Once geoscientists find potentially productive rock formations, potential risks are assessed and data is compiled regarding the drilling site. Drilling may be one of three types: vertical, directional or horizontal; many wells may also have a combination of these. Vertical drilling goes down to the depth where the crude oil and/or natural gas formation is believed to be. Directional drilling allows deposits to be reached without disturbing the land directly above the deposit. Horizontal drilling is a technique where the drilling can take a gradual 90-degree turn from the vertical and extend horizontally through a formation for a mile or more.
A derrick typically stands more than 100 feet in height and uses a drill string (many joints of steel alloy drill pipe with drill collars) and the drill bit, which is capable of drilling through the earth. It is cooled with a constant slurry of mud to prevent it from getting too hot and to help bring rock cuttings back to the surface. A drill bit grinds into the rock layers creating rice-sized particles. The entire drill string is rotated at the surface.
Protecting the aquifer is a major priority, so casing made of steel is lowered into the hole and cemented into place. At a pre-set depth, drillers are required to place additional cement and casing to add extra protection.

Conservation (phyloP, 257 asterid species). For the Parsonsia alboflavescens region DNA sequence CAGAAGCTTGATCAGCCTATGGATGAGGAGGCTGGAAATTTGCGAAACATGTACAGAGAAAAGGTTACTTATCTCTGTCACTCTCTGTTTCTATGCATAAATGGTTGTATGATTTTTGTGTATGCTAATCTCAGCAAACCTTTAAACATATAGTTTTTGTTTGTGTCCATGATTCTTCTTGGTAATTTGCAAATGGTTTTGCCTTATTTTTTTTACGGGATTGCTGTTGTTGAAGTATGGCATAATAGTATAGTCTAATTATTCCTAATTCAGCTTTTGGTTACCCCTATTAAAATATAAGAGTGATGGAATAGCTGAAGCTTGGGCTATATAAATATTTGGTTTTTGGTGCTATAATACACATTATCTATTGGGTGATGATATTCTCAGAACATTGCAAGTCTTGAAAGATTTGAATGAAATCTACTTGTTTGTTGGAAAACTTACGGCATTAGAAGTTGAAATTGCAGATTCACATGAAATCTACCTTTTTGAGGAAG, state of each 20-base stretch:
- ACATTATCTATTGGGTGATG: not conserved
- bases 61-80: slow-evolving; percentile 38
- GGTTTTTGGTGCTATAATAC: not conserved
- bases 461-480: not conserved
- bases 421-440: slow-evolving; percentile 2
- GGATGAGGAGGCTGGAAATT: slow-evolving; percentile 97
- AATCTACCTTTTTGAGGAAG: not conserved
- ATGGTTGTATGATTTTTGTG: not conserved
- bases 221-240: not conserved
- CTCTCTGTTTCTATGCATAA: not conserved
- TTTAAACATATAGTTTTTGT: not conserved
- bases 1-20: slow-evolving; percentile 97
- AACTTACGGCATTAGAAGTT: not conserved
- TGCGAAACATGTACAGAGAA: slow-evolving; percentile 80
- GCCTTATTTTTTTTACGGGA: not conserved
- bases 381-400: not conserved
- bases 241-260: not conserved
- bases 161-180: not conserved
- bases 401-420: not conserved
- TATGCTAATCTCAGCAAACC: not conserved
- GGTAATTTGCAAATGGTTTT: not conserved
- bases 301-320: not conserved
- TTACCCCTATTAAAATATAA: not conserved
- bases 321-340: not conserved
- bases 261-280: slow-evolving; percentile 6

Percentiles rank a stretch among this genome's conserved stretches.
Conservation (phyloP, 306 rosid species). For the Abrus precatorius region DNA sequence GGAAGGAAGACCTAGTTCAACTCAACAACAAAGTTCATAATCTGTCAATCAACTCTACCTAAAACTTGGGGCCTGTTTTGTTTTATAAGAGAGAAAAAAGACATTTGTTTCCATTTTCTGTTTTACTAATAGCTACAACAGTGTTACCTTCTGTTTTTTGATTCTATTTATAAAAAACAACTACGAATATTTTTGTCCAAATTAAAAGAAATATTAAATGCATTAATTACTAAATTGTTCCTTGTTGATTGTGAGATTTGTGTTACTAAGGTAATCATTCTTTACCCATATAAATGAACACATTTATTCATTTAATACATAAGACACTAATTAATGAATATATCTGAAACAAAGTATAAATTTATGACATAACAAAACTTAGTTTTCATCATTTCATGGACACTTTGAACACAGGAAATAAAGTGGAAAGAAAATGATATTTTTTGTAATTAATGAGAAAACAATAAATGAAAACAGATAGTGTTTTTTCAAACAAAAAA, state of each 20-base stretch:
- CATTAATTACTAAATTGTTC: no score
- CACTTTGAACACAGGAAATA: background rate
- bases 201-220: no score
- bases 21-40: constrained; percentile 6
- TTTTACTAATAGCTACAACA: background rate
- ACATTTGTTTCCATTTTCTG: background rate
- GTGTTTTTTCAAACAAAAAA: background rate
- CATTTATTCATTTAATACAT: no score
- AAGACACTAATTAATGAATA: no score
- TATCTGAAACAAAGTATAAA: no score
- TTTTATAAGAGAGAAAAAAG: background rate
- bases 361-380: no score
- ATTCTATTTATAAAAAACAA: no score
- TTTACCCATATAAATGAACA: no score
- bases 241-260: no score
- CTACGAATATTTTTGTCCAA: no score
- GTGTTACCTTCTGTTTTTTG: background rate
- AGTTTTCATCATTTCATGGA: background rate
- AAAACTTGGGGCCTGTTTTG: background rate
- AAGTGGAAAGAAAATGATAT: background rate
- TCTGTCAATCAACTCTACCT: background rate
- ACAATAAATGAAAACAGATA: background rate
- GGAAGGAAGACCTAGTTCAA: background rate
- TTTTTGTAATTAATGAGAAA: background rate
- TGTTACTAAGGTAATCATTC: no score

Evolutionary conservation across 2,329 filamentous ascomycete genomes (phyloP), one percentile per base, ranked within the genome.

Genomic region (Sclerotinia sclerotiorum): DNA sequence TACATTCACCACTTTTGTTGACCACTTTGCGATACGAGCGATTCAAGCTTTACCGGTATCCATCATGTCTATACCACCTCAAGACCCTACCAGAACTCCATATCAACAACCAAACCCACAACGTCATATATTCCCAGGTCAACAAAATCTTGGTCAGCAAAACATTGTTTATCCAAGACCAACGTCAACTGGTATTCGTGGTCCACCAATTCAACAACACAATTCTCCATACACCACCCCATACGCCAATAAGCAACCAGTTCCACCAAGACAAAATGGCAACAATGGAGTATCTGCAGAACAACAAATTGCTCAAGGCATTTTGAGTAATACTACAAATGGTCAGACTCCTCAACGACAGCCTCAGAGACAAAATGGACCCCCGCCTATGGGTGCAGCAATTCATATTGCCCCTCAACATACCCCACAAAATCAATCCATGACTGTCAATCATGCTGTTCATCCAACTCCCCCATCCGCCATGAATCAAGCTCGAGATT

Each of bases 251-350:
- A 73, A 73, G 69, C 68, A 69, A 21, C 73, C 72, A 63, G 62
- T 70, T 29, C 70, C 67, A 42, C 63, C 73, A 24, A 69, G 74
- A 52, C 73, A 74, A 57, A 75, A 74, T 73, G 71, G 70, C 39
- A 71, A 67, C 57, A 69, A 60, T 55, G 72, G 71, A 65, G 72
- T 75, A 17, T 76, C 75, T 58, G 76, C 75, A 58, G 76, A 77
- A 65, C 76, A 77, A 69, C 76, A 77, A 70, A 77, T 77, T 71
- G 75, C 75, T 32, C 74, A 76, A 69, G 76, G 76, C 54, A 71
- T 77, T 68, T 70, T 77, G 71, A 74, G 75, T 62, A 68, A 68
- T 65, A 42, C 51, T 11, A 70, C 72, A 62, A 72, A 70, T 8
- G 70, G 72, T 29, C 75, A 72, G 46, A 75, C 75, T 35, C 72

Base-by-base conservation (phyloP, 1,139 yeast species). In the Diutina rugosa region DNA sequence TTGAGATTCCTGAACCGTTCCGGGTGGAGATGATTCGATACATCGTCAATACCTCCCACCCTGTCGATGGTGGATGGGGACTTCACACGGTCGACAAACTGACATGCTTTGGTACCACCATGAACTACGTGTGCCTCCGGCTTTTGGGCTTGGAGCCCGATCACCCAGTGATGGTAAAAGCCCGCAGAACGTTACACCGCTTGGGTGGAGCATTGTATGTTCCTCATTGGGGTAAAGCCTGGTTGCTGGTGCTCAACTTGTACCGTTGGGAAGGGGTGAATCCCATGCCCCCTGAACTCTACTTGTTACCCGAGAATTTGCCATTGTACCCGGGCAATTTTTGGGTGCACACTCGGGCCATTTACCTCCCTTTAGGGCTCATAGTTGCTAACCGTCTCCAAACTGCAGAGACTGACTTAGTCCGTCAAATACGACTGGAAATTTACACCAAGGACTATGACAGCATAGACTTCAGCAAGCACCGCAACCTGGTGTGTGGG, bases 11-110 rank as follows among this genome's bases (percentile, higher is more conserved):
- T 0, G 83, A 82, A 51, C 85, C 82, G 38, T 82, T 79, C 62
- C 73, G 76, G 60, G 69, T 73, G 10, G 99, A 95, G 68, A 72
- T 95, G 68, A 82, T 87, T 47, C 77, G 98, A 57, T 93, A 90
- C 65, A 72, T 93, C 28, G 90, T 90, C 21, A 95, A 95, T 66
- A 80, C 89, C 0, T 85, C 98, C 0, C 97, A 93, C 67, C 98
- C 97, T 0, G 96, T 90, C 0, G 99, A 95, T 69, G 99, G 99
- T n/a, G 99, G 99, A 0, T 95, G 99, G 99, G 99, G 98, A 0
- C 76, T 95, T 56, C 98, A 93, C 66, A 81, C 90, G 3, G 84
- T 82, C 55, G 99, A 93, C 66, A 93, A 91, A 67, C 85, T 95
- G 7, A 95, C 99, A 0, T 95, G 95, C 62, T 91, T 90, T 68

For horizontal wells, downhole instruments that transmit various sensor readings to operators at the surface are included in the drill string near the bit. Modern downhole instrumentation allows the drilling crew to calculate the position (x, y, and z coordinates) of the drill bit at all times. Horizontal drilling is expensive, and can cost up to three times as much per foot as drilling a vertical well. The extra cost is usually recovered by increased production from the well. Many profitable wells would be failures without these methods.
After the well is completed, it is necessary to stimulate the flow of crude oil and natural gas into the well. Hydraulic fracturing is used to enhance the permeability and allow more flow of crude oil and natural gas into the well. This is not a new technology; it has been around since the 1940’s. However, recent advances allow crude oil and natural gas operators to render low-permeability shale reservoirs more permeable by injecting fracturing fluids, consisting primarily of water and sand, under high pressure into the formation. This creates tiny fissures that allow for fluid and gases to flow to the well bore.